Lazy Day, 5.7

Page Type Page Type: Route
Location Lat/Lon: 33.99749°N / 116.14642°W
Additional Information Route Type: Trad Climbing
Seasons Season: Spring, Summer, Fall, Winter
Additional Information Time Required: Less than two hours
Additional Information Rock Difficulty: 5.7 (YDS)
Additional Information Difficulty: 5.7
Additional Information Number of Pitches: 1
Additional Information Grade: I
Sign the Climber's Log


Topping out
Late afternoon climbing
Late afternoon climbing

Lazy Day is a route on the west end of an area known as "Hall of Horrors" in Joshua Tree National Park, California.

Similar in complexity to Echo Rock area, Hall of Horrors is made up of parallel bands of rock formations grouped together offering a great variety of climbing. You can find face routes of varying difficulty levels on the Hall of Horrors, West Face of The West Wall, affectionately known as "Buckets to Burbank Rock" and famous crack climbs such as The Exorcist and Lazy Day. Lazy Day is, without a doubt, the most popular crack climb in this family of rocks.

The location of Lazy Day could not be more accessible and visible. During the mid 1990s and early 2000s I climbed this route as a warm up on several occasions without having to wait for my turn. In the recent years, however, the popularity of this route has increased to the point that you would be hard pressed to find the route immediately available.

Lazy Day, rated 5.7, climbs a well-featured crack that continues all the way to the top of the rock. Since this crack is perfectly continuous, you can plug in as many pieces of protection as you feel comfortable with. The height of the route is about fifty five feet and the descent is done very easily via the west shoulder. Using the descent route, you can set up a toprope for a novice to learn the ABCs of crack climbing.

Essential Gear: One sixty meter rope, standard rack with pro up to 3 inches, extra slings for setting up anchor and a good and watchful belayer.

Getting There

How to Get There

Hall of Horrors Area
Joshua Tree on the way to Buckets To Burbank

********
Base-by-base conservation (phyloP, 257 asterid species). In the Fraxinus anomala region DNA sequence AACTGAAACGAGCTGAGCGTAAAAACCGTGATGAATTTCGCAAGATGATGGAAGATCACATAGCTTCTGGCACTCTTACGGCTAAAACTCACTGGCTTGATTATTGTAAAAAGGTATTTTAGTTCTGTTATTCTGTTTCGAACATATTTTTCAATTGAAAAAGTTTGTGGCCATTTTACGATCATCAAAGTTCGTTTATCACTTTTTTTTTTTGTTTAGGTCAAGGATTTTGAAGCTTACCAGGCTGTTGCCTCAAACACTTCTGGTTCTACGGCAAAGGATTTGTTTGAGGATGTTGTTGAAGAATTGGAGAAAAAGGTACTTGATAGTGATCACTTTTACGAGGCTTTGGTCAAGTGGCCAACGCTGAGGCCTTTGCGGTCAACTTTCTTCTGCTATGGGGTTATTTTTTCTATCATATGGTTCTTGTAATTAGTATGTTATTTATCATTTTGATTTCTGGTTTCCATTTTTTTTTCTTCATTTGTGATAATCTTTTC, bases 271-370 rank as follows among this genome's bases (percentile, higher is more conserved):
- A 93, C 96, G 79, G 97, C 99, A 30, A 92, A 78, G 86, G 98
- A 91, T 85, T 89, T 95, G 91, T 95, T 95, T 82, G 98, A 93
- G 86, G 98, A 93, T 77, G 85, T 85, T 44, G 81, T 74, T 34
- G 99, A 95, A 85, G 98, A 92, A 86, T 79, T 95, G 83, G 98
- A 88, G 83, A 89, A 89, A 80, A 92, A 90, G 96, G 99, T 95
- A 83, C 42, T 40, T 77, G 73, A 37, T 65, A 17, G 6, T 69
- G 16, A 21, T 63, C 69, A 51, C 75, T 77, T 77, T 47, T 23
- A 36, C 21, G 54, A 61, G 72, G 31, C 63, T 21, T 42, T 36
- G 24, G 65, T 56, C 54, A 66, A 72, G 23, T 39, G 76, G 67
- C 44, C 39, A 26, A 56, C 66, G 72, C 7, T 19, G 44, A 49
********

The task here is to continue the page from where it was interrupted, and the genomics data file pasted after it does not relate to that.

From the western entrance to Joshua Tree National Park drive on Park Boulevard, formerly known as Quail Springs Road, for about nine miles to a major rock formation called Intersection Rock. Intersection Rock is a major landmark on the north side of Quail Springs Road with ample parking for visitors and climbers alike. This rock, true to its name, sit at the cross roads to “Hidden Valley Campground”, Barker Dam Road and the road to “Day use and picnic” area. Continue driving past Intersection rock to Ryan Campground clearly marked.

Hall of Horrors is a grouping of rock formations approximately one mile northwest of the Ryan Campground turn off on Park Boulevard. Use the same parking as for Saddle Rocks. There are ample parking, bathrooms and marked trails leading to different formations. Looking in the westerly direction from the parking lot you will see several rock formations. This area is known as Hall of Horrors. To reach Lazy Day take the trail that heads west, left. Lazy Day is to your right just before you reach the west end of the front formation.

Camping, Noise considerations, Environmental concerns, fees and food

Bird of Prey in Joshua TreeJoshua Tree Wildlife

Desert Flowers near...Desert Flowers

Please tread lightly. The Access Fund has gone to great lengths posting trail marker for approaches to many of the more popular crags. Do your best to stay on these trails, and where you are forced to use a different path, choose the ones that rain can mend in time. Drainages make for good trails where there are no established trails.
Avoid stepping on native and fragile plants, and do not feed the coyotes. Coyotes are very much used to people and often hang around picnic areas and camp grounds in hopes of getting a hand out. It’s better to let them live their natural life.


There are nine campgrounds in Joshua Tree National Park. At the entrance to the park you are always asked if you would care to have a map and a brochure. The brochure will have plenty of information on the campgrounds and the map will guide you to many of the pleasant hikes throughout the park. You may even get the latest information as to availability of campsites. During the peak season (mid winter through spring) finding a campsite may become a major task. It is highly recommended to use the following link to get more information in advance.

Joshua Tree Camping

Noise considerations

When you are camping with friends and sitting around the fire, it is easy to forget that there are other people trying to sleep in the nearby campsites. It is important to put yourself in their shoes. Keep the noise and music to a minimum and certainly not too much past 10 p.m. Your neighbors will smile at you in the morning instead of giving you dirty looks.

Fees and Food

Entrance station...
The best Thai food...
My wife and I have had Thai food in many different restaurants and cities. This Thai place beats them all. In November when the number of visitors to Joshua Tree reaches its peak, this restaurant puts on a Thai buffet, all you can eat for 10.95$/person. But, you must get there early, or be prepared to wait by the door for a table. The latest information indicates that the buffet style will be terminated by the end of February and will resume in November of 2010.

Essential Gear

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External Links